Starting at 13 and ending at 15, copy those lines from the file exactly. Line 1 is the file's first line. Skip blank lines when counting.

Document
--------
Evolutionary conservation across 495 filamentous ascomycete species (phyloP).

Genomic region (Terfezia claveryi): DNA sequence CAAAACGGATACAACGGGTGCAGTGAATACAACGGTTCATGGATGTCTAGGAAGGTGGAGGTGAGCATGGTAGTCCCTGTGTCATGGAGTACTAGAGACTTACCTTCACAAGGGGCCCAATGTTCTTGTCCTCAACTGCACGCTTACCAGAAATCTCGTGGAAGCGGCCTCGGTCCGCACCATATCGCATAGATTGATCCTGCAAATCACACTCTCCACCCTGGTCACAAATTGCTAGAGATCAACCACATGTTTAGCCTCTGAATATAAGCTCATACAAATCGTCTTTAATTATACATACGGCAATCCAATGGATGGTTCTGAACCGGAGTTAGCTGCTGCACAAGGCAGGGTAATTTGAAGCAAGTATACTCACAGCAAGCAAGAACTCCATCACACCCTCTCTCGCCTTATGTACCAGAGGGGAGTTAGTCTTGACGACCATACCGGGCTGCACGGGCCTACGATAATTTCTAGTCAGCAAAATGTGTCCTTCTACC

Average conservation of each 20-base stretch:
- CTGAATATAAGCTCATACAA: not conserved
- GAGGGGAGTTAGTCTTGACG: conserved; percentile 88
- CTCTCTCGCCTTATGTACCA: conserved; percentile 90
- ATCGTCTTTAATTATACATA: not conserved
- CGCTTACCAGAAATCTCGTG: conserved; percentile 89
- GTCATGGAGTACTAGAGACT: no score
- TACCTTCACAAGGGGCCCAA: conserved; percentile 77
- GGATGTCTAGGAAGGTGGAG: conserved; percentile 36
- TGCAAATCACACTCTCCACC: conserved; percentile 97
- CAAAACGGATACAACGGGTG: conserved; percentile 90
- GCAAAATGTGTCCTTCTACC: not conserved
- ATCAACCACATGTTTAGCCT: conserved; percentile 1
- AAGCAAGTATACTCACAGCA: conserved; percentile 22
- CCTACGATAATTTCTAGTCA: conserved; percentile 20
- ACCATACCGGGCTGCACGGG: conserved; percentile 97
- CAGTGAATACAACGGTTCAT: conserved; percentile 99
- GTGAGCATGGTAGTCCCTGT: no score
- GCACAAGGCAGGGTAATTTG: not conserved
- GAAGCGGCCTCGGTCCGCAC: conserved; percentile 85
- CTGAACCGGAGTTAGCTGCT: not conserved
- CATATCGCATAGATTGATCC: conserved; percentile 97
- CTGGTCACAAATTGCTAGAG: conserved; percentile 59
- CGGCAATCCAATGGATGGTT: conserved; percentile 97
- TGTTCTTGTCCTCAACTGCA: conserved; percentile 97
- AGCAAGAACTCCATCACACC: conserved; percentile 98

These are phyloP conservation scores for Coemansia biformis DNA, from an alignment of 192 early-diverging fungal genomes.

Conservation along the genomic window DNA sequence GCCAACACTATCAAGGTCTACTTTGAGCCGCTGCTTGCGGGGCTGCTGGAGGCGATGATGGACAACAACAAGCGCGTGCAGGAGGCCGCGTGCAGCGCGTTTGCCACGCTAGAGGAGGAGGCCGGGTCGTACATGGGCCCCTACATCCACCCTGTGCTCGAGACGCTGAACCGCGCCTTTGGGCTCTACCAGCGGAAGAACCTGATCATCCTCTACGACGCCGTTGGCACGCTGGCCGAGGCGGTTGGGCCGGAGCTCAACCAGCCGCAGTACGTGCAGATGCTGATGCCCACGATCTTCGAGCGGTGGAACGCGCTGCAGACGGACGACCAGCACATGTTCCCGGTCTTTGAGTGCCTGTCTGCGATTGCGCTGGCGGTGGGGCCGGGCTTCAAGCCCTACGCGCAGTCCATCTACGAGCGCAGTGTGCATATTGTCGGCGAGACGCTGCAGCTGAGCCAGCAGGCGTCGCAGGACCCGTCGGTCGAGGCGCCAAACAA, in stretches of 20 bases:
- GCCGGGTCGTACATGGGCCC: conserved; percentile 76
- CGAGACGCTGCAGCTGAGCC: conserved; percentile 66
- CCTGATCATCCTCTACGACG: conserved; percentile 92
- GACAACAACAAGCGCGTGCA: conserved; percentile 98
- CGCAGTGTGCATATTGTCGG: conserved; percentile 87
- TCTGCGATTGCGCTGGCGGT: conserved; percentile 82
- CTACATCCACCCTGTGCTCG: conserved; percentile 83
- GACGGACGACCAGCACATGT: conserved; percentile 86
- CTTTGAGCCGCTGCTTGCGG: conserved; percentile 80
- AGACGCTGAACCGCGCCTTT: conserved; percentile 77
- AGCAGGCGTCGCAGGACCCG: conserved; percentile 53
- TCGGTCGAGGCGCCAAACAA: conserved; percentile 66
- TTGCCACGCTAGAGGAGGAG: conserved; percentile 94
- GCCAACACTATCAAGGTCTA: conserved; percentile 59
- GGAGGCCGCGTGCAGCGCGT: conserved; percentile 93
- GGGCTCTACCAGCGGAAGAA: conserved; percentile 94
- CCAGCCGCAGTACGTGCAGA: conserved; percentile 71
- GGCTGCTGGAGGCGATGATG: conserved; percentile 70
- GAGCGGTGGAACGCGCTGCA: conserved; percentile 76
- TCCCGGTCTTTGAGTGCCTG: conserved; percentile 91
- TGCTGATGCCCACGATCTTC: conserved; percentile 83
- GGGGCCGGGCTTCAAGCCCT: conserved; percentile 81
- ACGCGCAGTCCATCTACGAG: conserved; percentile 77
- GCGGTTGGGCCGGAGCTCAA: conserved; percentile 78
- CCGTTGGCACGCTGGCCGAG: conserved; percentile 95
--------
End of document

- CAAAACGGATACAACGGGTG: conserved; percentile 90
- GCAAAATGTGTCCTTCTACC: not conserved
- ATCAACCACATGTTTAGCCT: conserved; percentile 1